Just say NO to SLAs

Most of you who’ve either purchased or delivered cloud services have been asked for an SLA (Service Level Agreement). I’ve seen SLAs that can be measured on inches of paper.  Why so big?

Just consider getting 10 people in a room and trying to write down the definition of what it means for an application to be down:

  • Do you mean a partial outage?
  • What if only one iPad can access the application, is the application up?
  • What if it’s down for one minute in the middle of the night? Is it down?

Now let’s imagine adding our lawyer friends into the mix to write in English our definition of application outage, and then discuss the terms of a penalty payment. If you do this, you’ll quickly see the contract getting thicker and thicker.

SLAs are an anachronism. They come from the day of companies using Model 3 and outsourcing. This means handing over all of your computers and staff to another company, so they can take over your mess and do it for less.

So if You Say No to SLAs Then What?

As a provider of cloud services, you’ll need to start providing information on your application, compute, storage, software development or operations management cloud service. You’ll need to define your availability, security, performance and change management in terms of features.

For instance, in terms of availability, as a purchaser, I can now see how many outages occurred last year, last month, last minute, and see what your average time to recovery, maximum and minimum recovery times last month and last year. And hopefully I’ll see your availability and performance improving.

You can do the same thing with security, As I discussed in a previous Cisco blog Security-as-a-Feature, we should move to treat security as a feature and be able to display the time from receipt of a security patch until it’s placed into production. Again, show the time last month and last year.

Now I as a purchaser of your cloud service can decide if these features are good enough to meet my needs, or if I need to find a different supplier who has a faster, more secure and/or more available service.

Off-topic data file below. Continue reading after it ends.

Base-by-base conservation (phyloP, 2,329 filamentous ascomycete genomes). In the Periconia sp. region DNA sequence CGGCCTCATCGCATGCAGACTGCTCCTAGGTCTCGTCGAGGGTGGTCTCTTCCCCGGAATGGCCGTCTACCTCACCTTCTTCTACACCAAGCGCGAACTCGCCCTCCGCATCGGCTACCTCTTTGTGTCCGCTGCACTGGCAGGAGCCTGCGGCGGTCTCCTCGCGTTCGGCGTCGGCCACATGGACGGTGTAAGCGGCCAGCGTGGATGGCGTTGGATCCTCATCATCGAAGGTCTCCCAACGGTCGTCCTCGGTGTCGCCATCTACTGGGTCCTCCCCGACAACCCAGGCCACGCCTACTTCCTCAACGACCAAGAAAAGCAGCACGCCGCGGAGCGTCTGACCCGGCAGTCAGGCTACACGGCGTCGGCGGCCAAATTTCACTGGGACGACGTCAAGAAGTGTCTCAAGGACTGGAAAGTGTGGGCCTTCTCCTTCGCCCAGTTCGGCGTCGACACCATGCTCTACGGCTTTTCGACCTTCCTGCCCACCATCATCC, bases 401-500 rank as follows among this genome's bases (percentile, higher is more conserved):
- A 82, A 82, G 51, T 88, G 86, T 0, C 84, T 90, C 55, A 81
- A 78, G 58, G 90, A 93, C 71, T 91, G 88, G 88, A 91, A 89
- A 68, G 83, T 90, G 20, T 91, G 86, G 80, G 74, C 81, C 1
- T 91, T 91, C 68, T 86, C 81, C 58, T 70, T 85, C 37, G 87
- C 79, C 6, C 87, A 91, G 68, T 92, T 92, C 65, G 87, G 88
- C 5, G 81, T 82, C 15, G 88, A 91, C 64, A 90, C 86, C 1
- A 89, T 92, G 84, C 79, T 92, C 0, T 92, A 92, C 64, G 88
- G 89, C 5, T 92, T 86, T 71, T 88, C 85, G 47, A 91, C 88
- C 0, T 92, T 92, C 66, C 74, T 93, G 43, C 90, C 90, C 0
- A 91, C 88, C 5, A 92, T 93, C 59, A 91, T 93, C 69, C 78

Customer Support or Customer Service

As a provider of cloud services, let’s take this up another level and consider what you mean by customer support or customer service.  If service is the delivery of personal and relevant information, then who is your customer and what information would be personal and relevant?

Most of you view customer service in a “bronze, silver, gold, or platinum” way. This means I will guarantee to you, the buyer of the service, that 24×7 I’ll answer the phone quickly (or not so quickly). Of course, you can replace the phone with email or chat.

But consider that even conventional software support, the source of large maintenance revenue streams for Model 1 software companies, is actually not break-fix, but information delivery. In 2003, Oracle Support did an analysis of 100,000,000+ support requests from phones, email, etc. The result may surprise some of you:

99.9% of the requests were satisfied with known information.  It wasn’t break-fix, bugs, etc. that dominated, but the delivery of information.

In the age of cloud computing, customer service should be about me, the provider of cloud services, delivering personal and relevant security, performance, availability and change management information to the many “you-s” within a customer.

And as a consumer of cloud services, stop asking for SLAs and start asking for information that is personal and relevant to you.

For a deeper dive into this topic, consider viewing my book Cloud Computing: Operation Efficiency, where I devote an entire chapter to customer service.

Thank You

With that, I’d like to thank you for taking the time to read one or move of my Cisco blogs. In these blogs, I hope I was able to expand your thinking around cloud computing on: cloud migration, software business models (part 1 and 2), enterprise cloud adoption, ISV business models, ISV channel partners and security.

If you’d like to continue the dialog with me, consider:

  • Following me on twitter @timothychou
  • Purchasing a subscription to my cloud computing trilogy in the Cloudbook format. This will help keep you up to date on the topic, as I evolve my thinking (for instance, add new chapters) and subsequently update my trilogy Cloudbooks. With the Cloudbook format, you will receive all my updates automatically.



Timothy Chou

Lecturer at Stanford University